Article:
Working Over Summer Break: Is It Really Worth It?

These high school teens will be working this summer. Here’s why they think you should, too

For the longest time, summer jobs have been a cherished rite of passage for many teens. From D.J. Tanner in Full House to Shawn Hunter in Boy Meets World, landing the quintessential “first job” has been a celebrated milestone across generations, indicative of the transition into adulthood and independence.

However, according to the Pew Research Center and U.S. Bureau of Labor Statistics, the trend of teen employment has been far from consistent in recent decades due to various events that have systemically disrupted the job market: the early 2000s dot-com boom, 2007-09 Great Recession and most recently, the Covid-19 pandemic.

Junior Esther Bristol happily smiles to greet customers in her workplace, Whole Foods Market. (Brandon Foschetti)

Despite historic declines in the teen job market, the outlook for the 2023 summer job market appears to be bright. Just last year, the U.S. Labor report found that “there were 21.0 million employed 16- to 24-year-olds [and] the employment population ratio for youth was 55.3 percent in July 2022,” which represented a 24.5% teen employment increase from the summer of 2020.

Junior Esther Bristol has been working since her sophomore year, first starting out at her local Olive Garden. Now, she works as a cashier at Whole Foods Market, and plans to continue working for the rest of her high school career. 

“The initial process of getting the job was quite smooth and straightforward,” Bristol said. “Now that I have been in it for some time, I can definitely see how getting a job [has] helped me work on my people skills and having more confidence in talking to people.”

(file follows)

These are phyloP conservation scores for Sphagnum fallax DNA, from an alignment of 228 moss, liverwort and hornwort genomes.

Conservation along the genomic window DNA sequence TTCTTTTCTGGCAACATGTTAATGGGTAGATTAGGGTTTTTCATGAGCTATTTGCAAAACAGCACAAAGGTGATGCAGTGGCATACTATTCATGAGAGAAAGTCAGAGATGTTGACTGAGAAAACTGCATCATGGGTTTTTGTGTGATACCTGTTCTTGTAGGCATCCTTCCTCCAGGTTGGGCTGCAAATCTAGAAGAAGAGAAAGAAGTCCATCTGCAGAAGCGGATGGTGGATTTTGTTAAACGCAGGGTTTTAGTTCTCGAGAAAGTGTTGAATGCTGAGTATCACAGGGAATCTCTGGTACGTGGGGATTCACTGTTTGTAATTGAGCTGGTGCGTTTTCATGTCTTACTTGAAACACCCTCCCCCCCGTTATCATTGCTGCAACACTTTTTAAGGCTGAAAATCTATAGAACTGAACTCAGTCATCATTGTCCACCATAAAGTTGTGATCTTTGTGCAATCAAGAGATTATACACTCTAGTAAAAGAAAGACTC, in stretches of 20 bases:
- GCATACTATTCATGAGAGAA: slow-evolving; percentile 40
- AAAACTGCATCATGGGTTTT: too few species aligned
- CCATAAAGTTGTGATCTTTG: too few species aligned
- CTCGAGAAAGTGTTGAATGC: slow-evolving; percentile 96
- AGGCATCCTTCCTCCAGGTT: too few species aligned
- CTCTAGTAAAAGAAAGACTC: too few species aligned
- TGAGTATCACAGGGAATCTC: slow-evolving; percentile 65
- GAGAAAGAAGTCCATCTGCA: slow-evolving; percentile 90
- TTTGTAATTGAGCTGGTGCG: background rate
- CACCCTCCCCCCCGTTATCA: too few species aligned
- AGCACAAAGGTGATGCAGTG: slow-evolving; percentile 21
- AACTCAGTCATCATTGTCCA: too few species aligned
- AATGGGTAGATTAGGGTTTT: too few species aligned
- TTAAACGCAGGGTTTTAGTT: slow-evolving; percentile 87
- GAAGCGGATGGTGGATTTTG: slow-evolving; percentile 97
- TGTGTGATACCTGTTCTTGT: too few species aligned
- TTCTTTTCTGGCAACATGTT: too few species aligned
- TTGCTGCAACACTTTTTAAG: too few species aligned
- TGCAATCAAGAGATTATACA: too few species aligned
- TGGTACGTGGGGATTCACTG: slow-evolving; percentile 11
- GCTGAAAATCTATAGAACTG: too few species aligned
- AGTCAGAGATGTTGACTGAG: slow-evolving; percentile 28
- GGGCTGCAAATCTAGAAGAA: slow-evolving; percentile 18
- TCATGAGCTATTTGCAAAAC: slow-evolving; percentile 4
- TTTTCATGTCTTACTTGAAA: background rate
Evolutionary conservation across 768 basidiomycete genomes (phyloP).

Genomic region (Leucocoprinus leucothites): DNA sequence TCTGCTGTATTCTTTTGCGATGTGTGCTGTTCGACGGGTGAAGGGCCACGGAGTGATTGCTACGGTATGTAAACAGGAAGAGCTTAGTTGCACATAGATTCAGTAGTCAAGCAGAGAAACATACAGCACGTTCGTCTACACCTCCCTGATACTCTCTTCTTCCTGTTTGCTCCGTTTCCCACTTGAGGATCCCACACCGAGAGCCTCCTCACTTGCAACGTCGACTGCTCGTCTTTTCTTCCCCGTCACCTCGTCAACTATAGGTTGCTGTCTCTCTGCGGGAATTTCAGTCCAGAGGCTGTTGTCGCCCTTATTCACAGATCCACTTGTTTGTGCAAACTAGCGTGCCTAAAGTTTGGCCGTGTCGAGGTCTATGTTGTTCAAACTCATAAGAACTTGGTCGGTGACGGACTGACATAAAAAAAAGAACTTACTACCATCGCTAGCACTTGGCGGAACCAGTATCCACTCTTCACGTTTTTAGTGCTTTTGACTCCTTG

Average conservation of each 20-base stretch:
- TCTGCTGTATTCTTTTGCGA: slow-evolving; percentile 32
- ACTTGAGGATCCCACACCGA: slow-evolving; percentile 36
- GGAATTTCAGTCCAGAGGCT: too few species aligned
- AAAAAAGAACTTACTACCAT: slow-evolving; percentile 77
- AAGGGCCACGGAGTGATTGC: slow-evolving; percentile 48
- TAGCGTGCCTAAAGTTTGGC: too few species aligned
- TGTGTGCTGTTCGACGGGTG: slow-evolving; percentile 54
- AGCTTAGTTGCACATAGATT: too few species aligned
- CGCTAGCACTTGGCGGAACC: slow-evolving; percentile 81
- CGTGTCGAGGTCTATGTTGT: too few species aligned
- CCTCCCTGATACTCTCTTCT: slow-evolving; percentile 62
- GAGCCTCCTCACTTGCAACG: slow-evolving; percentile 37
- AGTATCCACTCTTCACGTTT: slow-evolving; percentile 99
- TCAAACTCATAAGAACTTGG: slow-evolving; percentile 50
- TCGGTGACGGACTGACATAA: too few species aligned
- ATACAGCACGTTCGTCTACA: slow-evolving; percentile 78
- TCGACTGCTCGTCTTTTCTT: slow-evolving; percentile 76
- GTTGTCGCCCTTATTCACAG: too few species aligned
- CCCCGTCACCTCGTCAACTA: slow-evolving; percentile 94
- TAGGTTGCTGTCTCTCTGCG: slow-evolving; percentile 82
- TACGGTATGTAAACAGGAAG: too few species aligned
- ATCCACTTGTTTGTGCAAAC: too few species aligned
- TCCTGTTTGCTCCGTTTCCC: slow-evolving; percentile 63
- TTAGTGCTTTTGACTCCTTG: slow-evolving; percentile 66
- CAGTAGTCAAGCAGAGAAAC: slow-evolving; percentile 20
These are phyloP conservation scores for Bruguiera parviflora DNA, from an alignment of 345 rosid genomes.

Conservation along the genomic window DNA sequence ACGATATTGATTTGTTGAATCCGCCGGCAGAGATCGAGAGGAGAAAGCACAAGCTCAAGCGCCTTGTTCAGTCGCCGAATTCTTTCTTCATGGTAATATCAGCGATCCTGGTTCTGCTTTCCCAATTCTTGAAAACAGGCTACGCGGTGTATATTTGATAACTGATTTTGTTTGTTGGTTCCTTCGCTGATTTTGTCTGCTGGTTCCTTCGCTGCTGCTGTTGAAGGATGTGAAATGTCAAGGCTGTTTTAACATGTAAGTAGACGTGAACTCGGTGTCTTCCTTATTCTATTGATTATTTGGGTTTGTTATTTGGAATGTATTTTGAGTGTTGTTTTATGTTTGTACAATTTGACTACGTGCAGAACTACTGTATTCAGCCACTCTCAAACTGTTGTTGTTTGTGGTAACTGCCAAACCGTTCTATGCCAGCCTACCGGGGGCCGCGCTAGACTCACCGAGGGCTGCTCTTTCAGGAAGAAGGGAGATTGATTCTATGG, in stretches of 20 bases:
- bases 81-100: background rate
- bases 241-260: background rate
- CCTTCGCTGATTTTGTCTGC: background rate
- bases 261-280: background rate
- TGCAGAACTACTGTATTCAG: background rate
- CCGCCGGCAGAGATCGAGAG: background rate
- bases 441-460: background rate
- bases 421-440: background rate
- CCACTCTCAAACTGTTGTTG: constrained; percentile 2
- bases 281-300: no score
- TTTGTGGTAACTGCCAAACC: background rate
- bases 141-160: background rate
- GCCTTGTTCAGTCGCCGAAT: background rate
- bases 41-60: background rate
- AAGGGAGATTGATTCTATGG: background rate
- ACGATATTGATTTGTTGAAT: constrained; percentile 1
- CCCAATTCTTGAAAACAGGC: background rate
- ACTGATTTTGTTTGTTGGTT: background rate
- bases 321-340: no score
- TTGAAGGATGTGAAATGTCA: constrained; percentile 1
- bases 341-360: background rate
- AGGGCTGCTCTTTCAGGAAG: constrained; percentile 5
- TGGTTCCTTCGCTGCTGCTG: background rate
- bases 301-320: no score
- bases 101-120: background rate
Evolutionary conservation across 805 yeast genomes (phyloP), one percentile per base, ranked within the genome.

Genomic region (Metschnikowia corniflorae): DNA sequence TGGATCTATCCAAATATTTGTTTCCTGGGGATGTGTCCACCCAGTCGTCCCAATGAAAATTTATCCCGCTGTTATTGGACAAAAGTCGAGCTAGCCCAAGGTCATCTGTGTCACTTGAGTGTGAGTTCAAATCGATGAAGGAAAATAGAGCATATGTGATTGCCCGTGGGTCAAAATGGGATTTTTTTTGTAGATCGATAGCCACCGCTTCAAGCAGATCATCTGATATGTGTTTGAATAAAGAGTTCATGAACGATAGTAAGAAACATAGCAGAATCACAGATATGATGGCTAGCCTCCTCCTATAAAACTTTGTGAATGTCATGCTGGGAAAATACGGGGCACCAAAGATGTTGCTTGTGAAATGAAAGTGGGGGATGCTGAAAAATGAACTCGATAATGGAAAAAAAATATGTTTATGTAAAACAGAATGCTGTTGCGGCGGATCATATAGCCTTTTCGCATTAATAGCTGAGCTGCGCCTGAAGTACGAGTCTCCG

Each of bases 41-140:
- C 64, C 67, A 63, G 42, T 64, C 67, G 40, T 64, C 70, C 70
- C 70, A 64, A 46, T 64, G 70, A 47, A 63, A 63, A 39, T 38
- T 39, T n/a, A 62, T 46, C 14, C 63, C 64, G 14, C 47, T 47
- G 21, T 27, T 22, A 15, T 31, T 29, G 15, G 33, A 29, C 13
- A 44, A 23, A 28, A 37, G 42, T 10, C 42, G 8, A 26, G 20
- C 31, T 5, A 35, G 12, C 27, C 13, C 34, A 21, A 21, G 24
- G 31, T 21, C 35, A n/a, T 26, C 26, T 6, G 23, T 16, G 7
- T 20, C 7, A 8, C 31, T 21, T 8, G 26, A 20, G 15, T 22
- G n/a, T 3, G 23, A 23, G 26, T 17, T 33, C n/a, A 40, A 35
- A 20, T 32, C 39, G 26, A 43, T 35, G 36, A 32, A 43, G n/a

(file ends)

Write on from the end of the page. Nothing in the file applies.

With many students becoming increasingly engrossed in technology and social media, interacting in a customer-facing environment can be beneficial when it comes to building communication skills and professionalism.

“At the beginning I would take a lot of things very personally, whether it was a bad interaction or someone even yelling at you,” Bristol said. “However, I have learned how to deal with these situations in a calm manner. The best you can do is smile and try to give the people you meet your best service.”

Heading into the summer season, senior Isabella Wu decided to apply for jobs in hopes of saving up money for college and developing a similar set of communication skills.

While waiting to hear back from potential employers, senior Isabella Wu fills out a work permit form in the main quad. (Brandon Foschetti)

“College is expensive! So, I wanted to have a source of income,” Wu said. She added, “With a job, I’m hoping to also become better at balancing the things I need to do and learning to meet new people, both of which I think are very important skills to have, especially in the real world.”

For any students interested in working this summer, Bristol emphasizes that while the skills gained from work experience are invaluable, it is also just as important to take care of yourself during the process.

“When I first got my job, it was not balanced at all and I was constantly stressing,” Bristol said. “So I would tell people to make sure you talk to your manager and advocate for yourself and for a balanced schedule, so you have a lot more control and that stress gets lifted off of your chest.”

To discover this year’s summer opportunities offered by Irvine Unified School District (IUSD) and the Regional Occupation Program (ROP), visit

For all other job searches, Indeed, LinkedIn and ZipRecruiter are reliable options to explore.